Everglades National Park is the largest remaining sub-tropical wilderness in the continental United States. Everglades National Park is fairly a large park at 1,506,539 acres but it only encompasses one-fifth of the Florida Everglades. This national park is the most famous wetland preserve in the United States and is the only subtropical preserve in North America. The Everglades is a flooded grassland that is home to many tropical and subtropical trees and plants, more than 300 bird species, 150 fish species and 60 federally listed threatened or endangered species including the Florida panther and the American crocodile. Much of the park is a region of mangrove waterways and sawgrass marsh dotted with hammocks and salt prairies.
The Everglades has three international designations: International Biosphere Reserve, World Heritage Site and Wetland of International Significance. But this park is in trouble. The numbers of wading birds nesting in colonies have declined 93% since the 1930’s. The rains still fall in south Florida today, but the extensive canal and levee systems have shut off the life-giving rainwater before it can reach the national park and the remainder of the Everglades “River of Grass.” Sometimes the water control structures are shut preventing the much-needed water from reaching the park and at other times they are opened and floodwaters enter the Everglades damaging nests and/or eggs of birds. Along with this pollutants from agriculture and other human activities are damaging the ecosystem.
The Everglades Coalition, an alliance of more that 42 local, state and national organizations such as World Wildlife Fund, is working on solutions for the problem. The National Park Service and the State of Florida have agreed to be partners in enforcing existing water quality regulations and will continue to address water quality problems. The park service is working with the U. S. Army Corps of Engineers and other water management jurisdictions to help save the Everglades. Hopefully with the hard work of many interested organizations and individuals a solution can be found to save this wonderful land for future generations.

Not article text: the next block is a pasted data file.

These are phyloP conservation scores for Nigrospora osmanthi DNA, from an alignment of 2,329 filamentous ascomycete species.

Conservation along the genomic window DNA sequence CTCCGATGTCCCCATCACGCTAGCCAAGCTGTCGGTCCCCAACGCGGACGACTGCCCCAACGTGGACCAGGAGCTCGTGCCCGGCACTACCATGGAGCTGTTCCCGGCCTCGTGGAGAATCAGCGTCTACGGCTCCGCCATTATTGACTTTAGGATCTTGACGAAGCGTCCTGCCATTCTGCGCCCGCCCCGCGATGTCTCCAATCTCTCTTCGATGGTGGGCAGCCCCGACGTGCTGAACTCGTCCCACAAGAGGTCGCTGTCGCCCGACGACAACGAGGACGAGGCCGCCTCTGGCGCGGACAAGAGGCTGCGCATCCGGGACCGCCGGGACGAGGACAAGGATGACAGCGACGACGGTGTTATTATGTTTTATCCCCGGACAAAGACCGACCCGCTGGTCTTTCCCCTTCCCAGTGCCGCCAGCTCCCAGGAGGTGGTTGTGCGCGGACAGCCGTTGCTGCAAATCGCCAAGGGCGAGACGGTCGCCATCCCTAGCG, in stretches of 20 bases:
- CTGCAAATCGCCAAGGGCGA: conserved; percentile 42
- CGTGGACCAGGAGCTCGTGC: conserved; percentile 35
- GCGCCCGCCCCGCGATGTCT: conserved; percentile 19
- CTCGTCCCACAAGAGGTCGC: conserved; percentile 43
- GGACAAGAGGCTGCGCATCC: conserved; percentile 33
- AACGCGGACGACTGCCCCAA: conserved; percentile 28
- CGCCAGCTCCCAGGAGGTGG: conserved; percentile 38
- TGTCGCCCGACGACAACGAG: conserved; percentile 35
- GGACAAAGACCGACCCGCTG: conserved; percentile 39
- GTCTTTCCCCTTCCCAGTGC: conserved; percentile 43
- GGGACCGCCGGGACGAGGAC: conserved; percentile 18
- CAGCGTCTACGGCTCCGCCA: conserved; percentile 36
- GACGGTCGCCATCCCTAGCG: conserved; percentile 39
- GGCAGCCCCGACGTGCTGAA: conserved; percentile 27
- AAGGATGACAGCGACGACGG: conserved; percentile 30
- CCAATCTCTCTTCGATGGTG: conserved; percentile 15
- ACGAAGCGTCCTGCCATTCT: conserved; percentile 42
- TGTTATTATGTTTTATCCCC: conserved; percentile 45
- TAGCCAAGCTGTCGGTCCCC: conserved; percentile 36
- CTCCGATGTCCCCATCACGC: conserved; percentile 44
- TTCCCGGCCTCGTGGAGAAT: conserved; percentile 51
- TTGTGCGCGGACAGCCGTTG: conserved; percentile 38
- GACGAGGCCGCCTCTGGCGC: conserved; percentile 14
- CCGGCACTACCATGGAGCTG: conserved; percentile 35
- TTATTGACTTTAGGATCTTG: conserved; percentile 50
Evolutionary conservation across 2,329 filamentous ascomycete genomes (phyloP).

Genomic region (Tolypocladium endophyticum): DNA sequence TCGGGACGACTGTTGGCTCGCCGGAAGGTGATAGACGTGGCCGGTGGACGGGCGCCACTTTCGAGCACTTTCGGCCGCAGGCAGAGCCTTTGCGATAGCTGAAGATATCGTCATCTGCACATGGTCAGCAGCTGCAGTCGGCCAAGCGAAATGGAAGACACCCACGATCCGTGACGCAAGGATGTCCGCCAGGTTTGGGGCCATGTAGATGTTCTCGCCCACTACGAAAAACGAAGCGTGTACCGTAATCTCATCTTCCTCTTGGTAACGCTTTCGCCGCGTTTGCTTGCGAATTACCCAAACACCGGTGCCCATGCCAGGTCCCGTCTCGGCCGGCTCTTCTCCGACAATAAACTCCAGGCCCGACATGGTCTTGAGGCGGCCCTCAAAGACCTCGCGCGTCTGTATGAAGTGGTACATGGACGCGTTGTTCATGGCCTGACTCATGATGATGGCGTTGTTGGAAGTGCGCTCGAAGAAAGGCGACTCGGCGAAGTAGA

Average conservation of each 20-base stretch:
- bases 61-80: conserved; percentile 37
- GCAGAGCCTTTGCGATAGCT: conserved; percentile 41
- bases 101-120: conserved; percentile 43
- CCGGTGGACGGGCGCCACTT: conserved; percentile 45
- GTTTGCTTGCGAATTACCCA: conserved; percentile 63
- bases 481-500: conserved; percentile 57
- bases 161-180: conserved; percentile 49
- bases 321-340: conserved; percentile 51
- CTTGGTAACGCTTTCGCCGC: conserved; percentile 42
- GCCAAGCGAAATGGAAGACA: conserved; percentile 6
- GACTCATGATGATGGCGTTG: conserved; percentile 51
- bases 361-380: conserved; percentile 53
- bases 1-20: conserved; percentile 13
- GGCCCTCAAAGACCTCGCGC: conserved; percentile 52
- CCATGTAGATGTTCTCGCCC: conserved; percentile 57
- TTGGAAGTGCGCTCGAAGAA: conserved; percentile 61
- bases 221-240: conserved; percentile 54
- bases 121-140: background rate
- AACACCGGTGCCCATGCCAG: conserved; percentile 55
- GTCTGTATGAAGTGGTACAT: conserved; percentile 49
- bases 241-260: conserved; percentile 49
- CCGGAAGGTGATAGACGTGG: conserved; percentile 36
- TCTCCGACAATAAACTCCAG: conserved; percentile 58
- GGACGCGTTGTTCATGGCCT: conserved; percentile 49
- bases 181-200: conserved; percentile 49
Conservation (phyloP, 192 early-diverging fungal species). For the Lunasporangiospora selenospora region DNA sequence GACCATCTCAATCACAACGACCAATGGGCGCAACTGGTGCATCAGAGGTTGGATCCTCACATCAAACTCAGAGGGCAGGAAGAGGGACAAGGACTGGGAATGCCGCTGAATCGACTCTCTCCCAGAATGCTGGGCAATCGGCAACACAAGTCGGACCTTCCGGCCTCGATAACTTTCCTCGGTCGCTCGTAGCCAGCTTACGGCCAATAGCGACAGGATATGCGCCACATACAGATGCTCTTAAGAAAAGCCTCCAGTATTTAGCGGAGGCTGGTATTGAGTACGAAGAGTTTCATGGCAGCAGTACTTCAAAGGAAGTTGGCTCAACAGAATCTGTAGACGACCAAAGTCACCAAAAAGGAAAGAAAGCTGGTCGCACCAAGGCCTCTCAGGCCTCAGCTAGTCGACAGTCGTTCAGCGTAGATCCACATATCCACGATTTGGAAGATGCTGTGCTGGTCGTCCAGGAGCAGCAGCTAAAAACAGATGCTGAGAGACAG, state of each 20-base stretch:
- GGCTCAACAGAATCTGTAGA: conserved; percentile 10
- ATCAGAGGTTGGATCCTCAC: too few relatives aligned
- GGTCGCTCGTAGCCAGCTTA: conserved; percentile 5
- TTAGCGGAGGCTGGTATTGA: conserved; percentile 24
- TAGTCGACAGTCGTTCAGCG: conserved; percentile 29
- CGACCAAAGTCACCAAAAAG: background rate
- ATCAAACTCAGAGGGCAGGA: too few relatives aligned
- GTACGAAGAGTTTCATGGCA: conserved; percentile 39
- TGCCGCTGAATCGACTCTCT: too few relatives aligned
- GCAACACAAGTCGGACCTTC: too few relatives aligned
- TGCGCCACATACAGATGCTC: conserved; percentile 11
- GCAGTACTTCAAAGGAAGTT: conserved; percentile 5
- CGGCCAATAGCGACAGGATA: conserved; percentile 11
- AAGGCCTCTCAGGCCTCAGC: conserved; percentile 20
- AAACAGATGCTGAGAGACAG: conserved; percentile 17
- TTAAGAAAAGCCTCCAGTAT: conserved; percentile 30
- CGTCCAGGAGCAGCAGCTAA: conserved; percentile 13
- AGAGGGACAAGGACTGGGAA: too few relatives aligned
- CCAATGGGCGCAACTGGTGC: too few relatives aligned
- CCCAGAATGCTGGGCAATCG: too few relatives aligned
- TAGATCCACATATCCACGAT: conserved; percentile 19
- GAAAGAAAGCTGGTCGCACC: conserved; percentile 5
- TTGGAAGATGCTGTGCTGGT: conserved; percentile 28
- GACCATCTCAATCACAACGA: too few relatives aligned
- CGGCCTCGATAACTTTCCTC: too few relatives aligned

Nature & Science
The landscape seen today in Everglades National Park and elsewhere in South Florida are a direct result of our geologic events past. There is no place better to see this than in the Everglades. The rocks beneath the Big Cypress Swamp are among the oldest in South Florida. A shallow sea covered this area around six million years ago and sediments of silt and sand and calcium deposited on the bottom of this sea gradually cemented into limestone. Today, this rock is called the Tamiami Formation. The Tamiami Formation is found in the northwest corner of Everglades National Park. Fresh water flowing out of Big Cypress mixes with salt water from the Gulf of Mexico in a highly productive mangrove estuary. The resulting nutrient-rich soup supports a marine nursery for pink shrimp, snook, and snapper. Other rocks beneath the Everglades were formed during the time of the Great Ice Age. Although there were no glaciers in Florida, their effects were felt here. As glaciers expanded, much of the earth’s water supply was locked in the ice and sea levels in South Florida lowered as much as 300 feet below present levels.